Rapunzel is a perfect culinary story, but it also poses a problem: how do you make a dish when the main ingredient is impossible to find? This is the problem I ran into with rampion salad…
Every vegetable book I looked at said the same thing – that rampion was commonly grown in European kitchen gardens because it was so widely used in cooking. The key word here is was. In Italy, rampion was a recorded ingredient as early as the 15th century. In England, it was the vegetable of choice during Shakespeare’s time.
Rampion was so popular because it’s really versatile. Both the leaves and roots can either be eaten raw or cooked. When raw, the leaves have a slightly bitter flavor and work great in salads. When cooked, rampion roots have a nutty flavor. You can eat rampion on its own or use it to add flavor to a dish. All in all it sounds like a pretty awesome ingredient.
However, despite its popularity for hundreds of years, rampion isn’t really used anymore and is rare now. Other vegetables, like spinach, lettuce, asparagus and radishes, became popular and took its place. And while rampion still grows wild in parts of Europe, the bottom line is that it’s extremely hard to find. In fact, I looked in farmers’ markets in London, France, New York, Florida, Las Vegas and California with no luck. You can actually buy seeds online and grow some yourself, but I’m not so good with plants.
So to make things easier on all of us, I improvised. Luckily, rampion shares characteristics with a few readily available vegetables: it has the leaves of spinach, the cooked roots taste like asparagus and the stalks and flowers are like ramps (aka wild garlic). Ramps are particularly key – as Daniella mentioned, ramps and rampion get confused as the same plant because they’re so similar. Both ramps and rampion have edible flowers, and the leaves and roots can be used in complementary ways. So I decided to include ramps in our modern recreation of rampion salad. It’s earthy, delicious, very healthy and filling.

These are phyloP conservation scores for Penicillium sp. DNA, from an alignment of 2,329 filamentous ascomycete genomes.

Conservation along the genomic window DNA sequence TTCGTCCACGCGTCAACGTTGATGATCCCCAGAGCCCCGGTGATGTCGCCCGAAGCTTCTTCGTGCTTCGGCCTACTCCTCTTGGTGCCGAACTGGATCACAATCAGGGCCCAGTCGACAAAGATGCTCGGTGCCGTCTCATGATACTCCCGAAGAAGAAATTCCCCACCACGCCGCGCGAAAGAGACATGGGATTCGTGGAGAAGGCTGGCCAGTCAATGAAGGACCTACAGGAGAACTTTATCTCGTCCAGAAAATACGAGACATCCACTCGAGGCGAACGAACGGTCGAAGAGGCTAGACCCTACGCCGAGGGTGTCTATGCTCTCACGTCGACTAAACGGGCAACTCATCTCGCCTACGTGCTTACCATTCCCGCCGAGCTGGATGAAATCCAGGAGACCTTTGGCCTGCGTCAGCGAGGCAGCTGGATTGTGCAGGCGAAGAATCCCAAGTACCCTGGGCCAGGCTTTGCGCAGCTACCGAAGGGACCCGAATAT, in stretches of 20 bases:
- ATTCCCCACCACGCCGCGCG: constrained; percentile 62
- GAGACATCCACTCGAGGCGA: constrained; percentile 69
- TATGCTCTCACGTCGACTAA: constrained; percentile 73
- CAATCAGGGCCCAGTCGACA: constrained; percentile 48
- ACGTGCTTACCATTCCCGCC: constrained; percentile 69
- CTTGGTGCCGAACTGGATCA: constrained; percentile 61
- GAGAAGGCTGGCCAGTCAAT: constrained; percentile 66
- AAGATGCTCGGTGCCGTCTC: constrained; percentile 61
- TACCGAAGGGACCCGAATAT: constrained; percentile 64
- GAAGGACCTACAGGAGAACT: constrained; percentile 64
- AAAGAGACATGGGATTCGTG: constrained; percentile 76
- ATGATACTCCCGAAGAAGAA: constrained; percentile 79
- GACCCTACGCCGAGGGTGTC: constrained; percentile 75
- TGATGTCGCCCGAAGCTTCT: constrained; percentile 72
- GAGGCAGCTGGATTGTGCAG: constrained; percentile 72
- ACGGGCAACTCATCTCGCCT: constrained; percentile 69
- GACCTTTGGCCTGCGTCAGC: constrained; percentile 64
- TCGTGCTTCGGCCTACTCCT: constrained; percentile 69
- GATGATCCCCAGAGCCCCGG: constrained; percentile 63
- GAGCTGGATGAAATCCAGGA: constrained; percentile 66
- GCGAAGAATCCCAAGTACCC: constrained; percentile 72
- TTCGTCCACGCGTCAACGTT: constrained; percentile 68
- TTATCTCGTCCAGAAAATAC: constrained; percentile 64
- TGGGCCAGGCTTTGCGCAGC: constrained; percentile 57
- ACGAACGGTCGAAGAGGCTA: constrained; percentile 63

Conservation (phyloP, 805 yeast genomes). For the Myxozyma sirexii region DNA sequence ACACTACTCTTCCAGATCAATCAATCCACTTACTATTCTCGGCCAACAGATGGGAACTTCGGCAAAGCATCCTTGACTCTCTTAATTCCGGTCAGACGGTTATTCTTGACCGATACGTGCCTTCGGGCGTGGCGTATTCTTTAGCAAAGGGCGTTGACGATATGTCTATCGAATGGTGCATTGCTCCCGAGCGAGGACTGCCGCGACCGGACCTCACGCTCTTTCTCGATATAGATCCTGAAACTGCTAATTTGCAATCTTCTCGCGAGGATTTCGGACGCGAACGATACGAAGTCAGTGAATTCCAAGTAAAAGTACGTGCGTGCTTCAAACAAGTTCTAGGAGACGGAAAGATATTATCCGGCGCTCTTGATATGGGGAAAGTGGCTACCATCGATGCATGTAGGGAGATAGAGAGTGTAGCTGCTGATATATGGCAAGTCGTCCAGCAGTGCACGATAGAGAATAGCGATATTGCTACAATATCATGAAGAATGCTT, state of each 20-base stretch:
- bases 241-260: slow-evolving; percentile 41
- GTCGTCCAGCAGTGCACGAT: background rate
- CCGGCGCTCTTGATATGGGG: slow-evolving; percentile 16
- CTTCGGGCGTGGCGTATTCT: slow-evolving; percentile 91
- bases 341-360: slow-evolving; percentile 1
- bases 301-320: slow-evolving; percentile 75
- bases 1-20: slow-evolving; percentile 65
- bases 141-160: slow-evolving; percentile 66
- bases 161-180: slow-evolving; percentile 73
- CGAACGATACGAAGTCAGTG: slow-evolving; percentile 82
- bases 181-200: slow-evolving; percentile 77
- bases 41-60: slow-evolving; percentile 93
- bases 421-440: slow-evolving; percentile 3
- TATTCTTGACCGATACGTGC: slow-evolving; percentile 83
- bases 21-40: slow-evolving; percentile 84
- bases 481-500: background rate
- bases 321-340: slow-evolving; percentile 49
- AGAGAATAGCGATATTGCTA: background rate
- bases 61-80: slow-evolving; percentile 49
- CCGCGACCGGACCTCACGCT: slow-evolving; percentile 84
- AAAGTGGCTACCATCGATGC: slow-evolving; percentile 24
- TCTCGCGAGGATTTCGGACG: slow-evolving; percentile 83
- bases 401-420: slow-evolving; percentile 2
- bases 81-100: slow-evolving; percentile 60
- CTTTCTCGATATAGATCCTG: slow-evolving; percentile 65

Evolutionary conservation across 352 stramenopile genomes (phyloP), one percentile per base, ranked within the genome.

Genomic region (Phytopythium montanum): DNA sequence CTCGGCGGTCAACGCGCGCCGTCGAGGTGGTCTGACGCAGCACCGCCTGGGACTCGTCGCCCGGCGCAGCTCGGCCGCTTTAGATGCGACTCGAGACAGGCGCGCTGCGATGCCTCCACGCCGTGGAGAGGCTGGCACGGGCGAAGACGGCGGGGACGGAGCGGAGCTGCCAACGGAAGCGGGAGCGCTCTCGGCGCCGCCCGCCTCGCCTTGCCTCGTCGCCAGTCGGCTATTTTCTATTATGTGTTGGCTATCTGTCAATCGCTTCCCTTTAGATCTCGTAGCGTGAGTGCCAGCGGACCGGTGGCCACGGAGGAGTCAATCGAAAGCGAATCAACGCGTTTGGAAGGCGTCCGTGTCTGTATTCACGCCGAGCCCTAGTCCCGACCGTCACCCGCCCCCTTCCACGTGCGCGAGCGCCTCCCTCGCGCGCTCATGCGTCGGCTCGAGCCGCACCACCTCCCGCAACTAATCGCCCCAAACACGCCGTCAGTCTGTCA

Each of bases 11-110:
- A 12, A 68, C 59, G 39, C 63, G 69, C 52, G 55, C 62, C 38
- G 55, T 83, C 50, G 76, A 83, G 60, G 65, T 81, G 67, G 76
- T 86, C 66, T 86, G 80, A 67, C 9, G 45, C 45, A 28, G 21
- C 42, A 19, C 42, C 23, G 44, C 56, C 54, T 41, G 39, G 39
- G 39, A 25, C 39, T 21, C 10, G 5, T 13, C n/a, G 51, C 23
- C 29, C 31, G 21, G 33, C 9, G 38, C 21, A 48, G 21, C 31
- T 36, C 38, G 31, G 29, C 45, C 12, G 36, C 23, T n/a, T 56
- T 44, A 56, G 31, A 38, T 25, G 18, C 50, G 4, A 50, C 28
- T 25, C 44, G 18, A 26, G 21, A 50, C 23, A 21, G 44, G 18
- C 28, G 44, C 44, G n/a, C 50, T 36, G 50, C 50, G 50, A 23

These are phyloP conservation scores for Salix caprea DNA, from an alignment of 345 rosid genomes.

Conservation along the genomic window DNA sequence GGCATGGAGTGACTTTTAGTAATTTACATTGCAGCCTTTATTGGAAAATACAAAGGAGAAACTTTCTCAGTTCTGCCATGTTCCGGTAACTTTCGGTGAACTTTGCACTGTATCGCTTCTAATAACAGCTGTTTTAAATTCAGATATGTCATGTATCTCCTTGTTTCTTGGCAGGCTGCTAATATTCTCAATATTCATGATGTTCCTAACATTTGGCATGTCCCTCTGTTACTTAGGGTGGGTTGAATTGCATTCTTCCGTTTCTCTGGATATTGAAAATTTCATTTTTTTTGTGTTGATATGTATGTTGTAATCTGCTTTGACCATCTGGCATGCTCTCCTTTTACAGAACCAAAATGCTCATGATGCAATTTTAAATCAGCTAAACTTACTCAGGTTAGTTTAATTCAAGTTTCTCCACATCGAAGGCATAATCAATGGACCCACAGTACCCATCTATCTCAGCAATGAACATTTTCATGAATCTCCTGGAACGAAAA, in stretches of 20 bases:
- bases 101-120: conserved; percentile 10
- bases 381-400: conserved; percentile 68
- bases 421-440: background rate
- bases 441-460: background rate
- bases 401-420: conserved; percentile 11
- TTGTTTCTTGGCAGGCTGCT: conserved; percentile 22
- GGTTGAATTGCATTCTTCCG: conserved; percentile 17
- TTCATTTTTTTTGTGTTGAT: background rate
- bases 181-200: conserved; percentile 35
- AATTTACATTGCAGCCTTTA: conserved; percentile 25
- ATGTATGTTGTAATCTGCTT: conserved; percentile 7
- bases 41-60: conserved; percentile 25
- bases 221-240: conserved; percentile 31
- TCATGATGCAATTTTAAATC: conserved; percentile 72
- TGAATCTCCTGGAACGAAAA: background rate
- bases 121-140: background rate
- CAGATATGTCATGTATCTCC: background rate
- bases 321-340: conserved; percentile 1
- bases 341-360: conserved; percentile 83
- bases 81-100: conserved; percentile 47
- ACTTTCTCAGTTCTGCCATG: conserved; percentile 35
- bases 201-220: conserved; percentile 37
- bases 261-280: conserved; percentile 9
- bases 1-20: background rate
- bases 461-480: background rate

The other vegetables I used are easily available during the same seasons and in the same areas where rampion grows. Together, they make a hearty salad. One you’d scale a wall and steal from a witch to try.
- 70 g ramps (reserve stalks and 1/3 of the leaves for the dressing)
- 32 g endive
- 32 g spinach
- 20 g watercress
- 20 g miners lettuce (or winter purslane)
- 500 g fava beans
- 1 bunch asparagus
- 1 bunch Easter egg radish lumels , thin shaves
- 20 g white wine vinegar
- 10 g lemon juice
- 30 g ramps
- 150 g olive oil
- 2 g chili flake
- Salt and pepper
TO MAKE THE DRESSING
Take two leaves of the ramps and thinly slice.
Marinate in the lemon juice 20 minutes.
Add white wine vinegar and blend, slowly drizzling in olive oil until the acidity is to your liking.
Season with chili flakes, salt and pepper.
FOR THE SALAD
Remove the stalks of the ramps, the leaves and the flowers.
Clean and blanch the fava beans.
Halve the asparagus and grill with the ramps stalks and 1/3 of the leaves.
Tear the raw ramps leaves and spinach and place in a mixing bowl.
Thinly slice the radish on a mandolin or carefully using a very sharp knife.
Mix all ingredients together, dress, and check for seasoning.